Tuesday, September 15, 2009

Dominoes by Kevin Allardice

This piece in GULF COAST by Kevin Allardice is a work of flash fiction that provocatively sketches the lives, and brushes with death, of three people. To summarize flash fiction seems even sillier than summarizing a short poem, but here goes. The first character is a painter whose Parkinson’s turns him into an abstract painter against his will. The second is an architecture student who becomes inspired by the painter. The student learns he has spatial dyslexia, then tries to kill himself in an Ithaca gorge but fails. The third is an investment banker who, for reasons I don’t quite understand, administers morphine to her cancer-stricken father instead of the arsenic he requested because she read about the student’s suicide attempt.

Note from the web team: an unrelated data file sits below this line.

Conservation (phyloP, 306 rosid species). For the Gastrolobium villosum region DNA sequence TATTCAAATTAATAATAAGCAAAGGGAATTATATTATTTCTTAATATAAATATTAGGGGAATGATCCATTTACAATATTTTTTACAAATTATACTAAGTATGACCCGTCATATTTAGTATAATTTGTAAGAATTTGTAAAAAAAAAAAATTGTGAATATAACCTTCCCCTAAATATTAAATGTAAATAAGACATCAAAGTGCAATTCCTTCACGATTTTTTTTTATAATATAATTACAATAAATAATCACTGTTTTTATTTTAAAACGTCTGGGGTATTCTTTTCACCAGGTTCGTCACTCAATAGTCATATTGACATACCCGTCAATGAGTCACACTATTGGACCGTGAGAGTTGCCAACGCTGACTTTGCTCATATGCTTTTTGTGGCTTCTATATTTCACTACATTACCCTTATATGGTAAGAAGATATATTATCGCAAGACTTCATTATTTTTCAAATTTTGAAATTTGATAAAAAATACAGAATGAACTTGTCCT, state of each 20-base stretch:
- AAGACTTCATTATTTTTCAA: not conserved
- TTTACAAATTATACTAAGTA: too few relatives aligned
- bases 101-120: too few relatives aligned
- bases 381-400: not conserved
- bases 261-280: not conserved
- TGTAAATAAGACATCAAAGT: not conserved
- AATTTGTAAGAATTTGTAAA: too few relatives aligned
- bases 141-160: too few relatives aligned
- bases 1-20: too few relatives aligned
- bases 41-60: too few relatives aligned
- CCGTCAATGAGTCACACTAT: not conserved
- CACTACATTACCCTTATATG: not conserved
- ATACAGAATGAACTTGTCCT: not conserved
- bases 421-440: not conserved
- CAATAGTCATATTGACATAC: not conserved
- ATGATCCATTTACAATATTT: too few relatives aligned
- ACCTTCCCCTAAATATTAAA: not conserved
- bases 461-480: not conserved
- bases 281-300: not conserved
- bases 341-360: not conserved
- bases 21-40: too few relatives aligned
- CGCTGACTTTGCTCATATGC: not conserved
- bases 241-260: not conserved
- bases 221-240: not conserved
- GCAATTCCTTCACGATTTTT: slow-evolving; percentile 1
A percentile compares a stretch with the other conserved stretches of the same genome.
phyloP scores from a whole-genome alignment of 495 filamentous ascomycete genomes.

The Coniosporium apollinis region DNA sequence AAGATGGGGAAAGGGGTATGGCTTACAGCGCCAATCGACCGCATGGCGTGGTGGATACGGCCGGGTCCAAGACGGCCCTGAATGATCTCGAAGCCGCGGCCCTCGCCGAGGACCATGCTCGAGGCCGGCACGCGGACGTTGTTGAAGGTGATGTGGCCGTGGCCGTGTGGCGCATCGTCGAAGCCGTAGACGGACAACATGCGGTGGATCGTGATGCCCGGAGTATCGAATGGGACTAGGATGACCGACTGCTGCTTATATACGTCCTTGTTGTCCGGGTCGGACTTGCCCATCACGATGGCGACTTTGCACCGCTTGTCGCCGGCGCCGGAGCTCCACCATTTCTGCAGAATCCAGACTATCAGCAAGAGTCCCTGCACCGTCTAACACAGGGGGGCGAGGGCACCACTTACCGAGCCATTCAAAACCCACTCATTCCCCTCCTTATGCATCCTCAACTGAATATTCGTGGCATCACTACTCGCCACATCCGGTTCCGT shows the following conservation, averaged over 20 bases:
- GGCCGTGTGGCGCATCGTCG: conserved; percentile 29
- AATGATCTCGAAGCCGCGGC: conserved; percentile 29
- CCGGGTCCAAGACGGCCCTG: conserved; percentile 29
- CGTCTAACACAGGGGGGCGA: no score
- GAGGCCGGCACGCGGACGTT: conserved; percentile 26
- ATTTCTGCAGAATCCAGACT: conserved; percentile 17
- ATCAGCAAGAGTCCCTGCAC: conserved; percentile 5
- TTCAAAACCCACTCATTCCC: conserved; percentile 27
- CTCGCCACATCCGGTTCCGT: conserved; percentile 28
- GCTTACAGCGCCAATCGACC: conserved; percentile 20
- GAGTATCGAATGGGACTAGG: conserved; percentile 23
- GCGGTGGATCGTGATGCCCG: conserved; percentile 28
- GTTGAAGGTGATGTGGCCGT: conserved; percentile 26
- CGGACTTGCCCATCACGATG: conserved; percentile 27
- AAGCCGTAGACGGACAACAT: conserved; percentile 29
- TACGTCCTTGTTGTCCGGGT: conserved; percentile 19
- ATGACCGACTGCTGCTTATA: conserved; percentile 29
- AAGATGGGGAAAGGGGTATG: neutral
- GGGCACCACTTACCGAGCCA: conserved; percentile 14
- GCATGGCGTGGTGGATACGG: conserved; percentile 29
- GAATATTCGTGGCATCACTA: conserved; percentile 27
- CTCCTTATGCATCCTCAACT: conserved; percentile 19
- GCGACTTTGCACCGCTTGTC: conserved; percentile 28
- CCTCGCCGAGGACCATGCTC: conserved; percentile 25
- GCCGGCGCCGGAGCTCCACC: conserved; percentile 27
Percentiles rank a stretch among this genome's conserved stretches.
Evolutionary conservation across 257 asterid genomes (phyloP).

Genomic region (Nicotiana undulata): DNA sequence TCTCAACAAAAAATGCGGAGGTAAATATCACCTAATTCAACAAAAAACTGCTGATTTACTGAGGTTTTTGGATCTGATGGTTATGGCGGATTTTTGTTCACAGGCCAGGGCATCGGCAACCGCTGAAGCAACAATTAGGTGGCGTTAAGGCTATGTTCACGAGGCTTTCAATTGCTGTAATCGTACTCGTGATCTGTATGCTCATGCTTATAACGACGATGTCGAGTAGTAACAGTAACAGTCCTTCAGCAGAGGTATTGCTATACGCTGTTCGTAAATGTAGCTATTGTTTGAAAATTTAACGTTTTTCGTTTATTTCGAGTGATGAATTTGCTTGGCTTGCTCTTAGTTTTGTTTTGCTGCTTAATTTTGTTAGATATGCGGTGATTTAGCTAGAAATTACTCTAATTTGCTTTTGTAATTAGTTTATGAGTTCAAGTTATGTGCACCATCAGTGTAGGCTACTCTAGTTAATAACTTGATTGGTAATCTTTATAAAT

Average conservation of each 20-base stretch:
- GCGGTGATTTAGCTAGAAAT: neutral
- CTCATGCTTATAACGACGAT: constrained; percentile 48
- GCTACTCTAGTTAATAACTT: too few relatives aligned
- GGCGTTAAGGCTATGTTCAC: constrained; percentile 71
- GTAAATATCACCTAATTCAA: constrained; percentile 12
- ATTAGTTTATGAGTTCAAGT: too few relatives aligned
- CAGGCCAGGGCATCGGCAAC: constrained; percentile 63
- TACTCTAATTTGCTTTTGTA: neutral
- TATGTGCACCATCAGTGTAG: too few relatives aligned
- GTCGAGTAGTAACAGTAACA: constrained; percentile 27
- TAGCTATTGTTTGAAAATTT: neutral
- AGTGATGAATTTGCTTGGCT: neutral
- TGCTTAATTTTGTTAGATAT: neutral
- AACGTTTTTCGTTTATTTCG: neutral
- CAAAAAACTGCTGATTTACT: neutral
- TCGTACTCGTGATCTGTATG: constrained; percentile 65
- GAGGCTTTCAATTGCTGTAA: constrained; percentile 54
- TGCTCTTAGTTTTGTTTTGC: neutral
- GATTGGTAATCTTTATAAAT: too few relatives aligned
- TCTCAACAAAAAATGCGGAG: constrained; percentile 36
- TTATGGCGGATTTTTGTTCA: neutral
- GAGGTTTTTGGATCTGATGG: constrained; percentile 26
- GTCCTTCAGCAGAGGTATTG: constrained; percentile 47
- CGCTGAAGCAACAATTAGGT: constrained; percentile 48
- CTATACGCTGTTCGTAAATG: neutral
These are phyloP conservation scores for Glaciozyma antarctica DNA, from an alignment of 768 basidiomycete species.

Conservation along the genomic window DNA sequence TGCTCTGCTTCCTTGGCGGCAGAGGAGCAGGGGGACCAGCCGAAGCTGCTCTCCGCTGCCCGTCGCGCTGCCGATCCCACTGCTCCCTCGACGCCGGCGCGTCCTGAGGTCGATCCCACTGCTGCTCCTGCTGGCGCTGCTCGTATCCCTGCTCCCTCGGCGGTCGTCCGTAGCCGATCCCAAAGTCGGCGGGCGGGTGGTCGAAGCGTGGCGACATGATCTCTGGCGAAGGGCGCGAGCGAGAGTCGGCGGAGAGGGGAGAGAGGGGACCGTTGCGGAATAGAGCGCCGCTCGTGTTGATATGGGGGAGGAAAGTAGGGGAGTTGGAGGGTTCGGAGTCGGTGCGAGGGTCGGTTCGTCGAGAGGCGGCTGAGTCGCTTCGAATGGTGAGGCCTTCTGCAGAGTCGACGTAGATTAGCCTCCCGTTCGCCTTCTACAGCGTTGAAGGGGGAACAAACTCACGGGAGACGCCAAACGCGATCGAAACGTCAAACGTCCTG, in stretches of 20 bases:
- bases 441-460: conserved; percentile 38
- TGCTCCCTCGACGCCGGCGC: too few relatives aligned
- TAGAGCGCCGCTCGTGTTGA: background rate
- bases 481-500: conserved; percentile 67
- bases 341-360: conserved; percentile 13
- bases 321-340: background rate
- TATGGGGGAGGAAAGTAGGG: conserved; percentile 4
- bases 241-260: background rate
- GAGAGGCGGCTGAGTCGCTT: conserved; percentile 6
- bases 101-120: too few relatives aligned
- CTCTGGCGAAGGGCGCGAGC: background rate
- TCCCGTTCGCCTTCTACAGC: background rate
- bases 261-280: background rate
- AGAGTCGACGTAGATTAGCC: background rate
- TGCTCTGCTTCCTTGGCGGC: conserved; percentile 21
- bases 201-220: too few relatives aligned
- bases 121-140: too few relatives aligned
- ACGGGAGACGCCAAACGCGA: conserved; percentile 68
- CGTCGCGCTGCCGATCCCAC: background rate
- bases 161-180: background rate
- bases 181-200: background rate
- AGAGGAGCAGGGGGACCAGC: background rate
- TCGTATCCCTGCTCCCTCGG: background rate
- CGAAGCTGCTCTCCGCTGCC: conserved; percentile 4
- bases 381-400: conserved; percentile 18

There are quite a few lines in this piece that vibrate with a tension and resonance that surprise my ear. I enjoy phrases like “the well-ordered precision of his cities beginning to blur and bounce,” which are abundant here. And everybody loves interlocking stories. The themes of transformation, and of the pollination of ideas that lead to the final transformation in life, stand out strongly and I appreciate that. What I can’t grasp are what in a longer work might be called plot holes. The author says that the failed-suicide article led to the banker changing her father’s euthanasia drug. What does one have to do with the other? The connection is not nearly as strong as that between the painter’s work and the student’s outlook. And wouldn’t an art student who becomes an architecture student understand that he had spatial dyslexia long before being diagnosed with such?

In a short work with so many good ideas, though, the complaints seem like quibbling. They don’t detract from the power of a piece that limns the boundary between deliberate action and accidental consequences. A fiction that asks big questions and invents a tone resembling a scientific case study mixed with obituary written by a poet. For these reasons, Allardice’s Dominoes (a heavy-handed name) spurs me to look up further work by him and follow it closely.

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